LANSING – State Representative Henry Yanez (D-Sterling Heights) has introduced a package of bills to repeal Michigan’s 2011 fireworks law that allows residents to buy bigger fireworks and shoot them off with almost no local regulations. Yanez’s bills, House Bills 4725 and 4726, would return Michigan to the safer, more peaceful fireworks restrictions that existed before 2011.
“As a former firefighter, I am acutely aware of the danger mishandled and misused fireworks pose,” said Yanez. “Certain fireworks, whether used properly or improperly, can cause serious property and environmental damage, and the injuries can be disfiguring and life-threatening. There’s just no good reason to have rockets, sky lanterns and other fireworks allowed under the 2011 law going off in our neighborhoods.”
The Yanez legislation would only allow municipalities to grant fireworks permits for outdoor pest control or agricultural purposes; for public display by municipalities, fair associations, amusement parks; or other eligible groups of individuals. It would also prohibit anyone under the age of 18 from being granted a fireworks permit. The legislation still allows the sale, possession or transfer of certain toy pistols, paper caps, sparklers and toy snakes as well as other small products.
“We all know how the loud noise from fireworks affects some children and pets, but something many of us may not realize is the fear or panic they can also cause veterans suffering from post-traumatic stress disorder (PTSD),” said Yanez. “In fact, 12 state parks this year are going fireworks-free over the Fourth of July specifically so that veterans and their families can enjoy the holiday without the loud noise and stress fireworks can cause. We’ve tried allowing residents to buy and shoot large fireworks. But the complaints from neighbors and the damage they’ve caused, or nearly caused, in many communities have proved the 2011 law to be a bad idea. It’s time we fixed our fireworks problem and repeal the 2011 law.”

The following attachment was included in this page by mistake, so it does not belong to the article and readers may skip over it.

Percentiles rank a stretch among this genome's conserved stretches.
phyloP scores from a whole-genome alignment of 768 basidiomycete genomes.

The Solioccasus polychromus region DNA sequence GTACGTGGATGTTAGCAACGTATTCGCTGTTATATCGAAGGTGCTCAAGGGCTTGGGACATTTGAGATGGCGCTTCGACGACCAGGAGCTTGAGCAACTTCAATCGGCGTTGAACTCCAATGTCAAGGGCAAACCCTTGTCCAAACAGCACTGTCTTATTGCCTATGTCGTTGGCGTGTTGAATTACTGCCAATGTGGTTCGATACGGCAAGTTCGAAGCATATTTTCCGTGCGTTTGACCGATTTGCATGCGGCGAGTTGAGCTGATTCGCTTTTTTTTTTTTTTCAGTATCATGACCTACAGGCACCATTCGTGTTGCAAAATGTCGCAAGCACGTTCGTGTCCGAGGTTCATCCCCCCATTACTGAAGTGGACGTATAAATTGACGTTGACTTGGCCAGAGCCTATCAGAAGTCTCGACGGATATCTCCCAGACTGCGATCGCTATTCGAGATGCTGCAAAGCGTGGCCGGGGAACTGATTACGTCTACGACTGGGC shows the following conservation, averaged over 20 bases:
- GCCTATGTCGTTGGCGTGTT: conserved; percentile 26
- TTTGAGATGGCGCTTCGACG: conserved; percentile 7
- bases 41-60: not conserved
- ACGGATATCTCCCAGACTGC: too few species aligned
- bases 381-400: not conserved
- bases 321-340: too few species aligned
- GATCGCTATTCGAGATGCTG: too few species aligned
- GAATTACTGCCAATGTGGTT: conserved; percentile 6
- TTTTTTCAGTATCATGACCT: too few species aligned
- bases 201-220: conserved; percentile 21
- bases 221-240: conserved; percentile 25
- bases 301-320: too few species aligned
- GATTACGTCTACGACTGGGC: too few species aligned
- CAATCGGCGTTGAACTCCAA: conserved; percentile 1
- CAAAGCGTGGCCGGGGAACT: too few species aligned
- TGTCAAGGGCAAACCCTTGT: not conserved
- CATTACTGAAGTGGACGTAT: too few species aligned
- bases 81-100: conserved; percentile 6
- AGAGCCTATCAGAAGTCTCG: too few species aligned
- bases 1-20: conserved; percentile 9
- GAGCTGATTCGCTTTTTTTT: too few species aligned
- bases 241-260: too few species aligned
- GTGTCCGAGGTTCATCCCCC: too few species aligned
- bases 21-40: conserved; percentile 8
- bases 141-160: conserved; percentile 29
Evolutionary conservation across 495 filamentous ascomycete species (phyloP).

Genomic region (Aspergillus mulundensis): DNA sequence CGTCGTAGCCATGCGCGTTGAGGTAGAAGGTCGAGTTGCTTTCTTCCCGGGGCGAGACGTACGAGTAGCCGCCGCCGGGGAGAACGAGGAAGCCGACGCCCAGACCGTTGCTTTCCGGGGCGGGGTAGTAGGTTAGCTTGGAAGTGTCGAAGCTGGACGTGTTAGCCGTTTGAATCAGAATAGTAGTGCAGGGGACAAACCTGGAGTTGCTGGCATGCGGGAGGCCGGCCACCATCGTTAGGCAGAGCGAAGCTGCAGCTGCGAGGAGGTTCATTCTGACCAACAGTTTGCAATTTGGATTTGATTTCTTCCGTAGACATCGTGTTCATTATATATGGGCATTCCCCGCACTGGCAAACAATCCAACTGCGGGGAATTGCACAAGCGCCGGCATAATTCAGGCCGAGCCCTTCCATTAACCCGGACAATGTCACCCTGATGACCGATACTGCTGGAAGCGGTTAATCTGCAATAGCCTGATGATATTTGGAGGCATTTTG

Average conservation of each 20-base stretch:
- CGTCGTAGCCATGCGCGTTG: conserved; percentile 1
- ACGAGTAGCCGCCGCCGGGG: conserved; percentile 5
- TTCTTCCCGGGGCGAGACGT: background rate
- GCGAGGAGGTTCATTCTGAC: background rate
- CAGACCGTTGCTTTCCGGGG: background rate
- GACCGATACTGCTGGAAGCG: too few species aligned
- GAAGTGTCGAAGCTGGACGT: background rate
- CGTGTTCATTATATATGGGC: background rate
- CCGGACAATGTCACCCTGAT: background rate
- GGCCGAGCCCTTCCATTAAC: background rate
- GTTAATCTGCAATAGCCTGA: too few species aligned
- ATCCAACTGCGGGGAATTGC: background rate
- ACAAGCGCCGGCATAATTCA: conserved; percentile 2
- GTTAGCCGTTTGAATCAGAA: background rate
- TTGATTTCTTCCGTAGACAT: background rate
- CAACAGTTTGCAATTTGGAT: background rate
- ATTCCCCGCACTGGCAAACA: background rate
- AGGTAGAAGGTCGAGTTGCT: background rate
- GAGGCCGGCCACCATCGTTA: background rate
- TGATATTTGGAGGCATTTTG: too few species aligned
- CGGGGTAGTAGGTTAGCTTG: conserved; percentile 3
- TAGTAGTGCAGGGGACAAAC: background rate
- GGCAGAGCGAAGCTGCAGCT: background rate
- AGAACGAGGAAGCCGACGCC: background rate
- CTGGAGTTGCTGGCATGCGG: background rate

The 12 state parks are banning large fireworks, but will still allow small novelty fireworks like sparklers to be used. Yanez was also the sponsor last session of House Bill 5810 to ban the use and sale of sky lanterns. Yanez introduced that bill after he was contacted by two residents who had the lanterns land on their lawn and on a neighbor’s roof. Luckily, people were home when the incidents happened and were able to prevent any damage to the house or lawn from the lantern.
“Now that so many people are speaking out against fireworks, including our veterans, I hope the legislature will recognize the problems our fireworks law causes and will help me repeal our fireworks law this year,” said Yanez.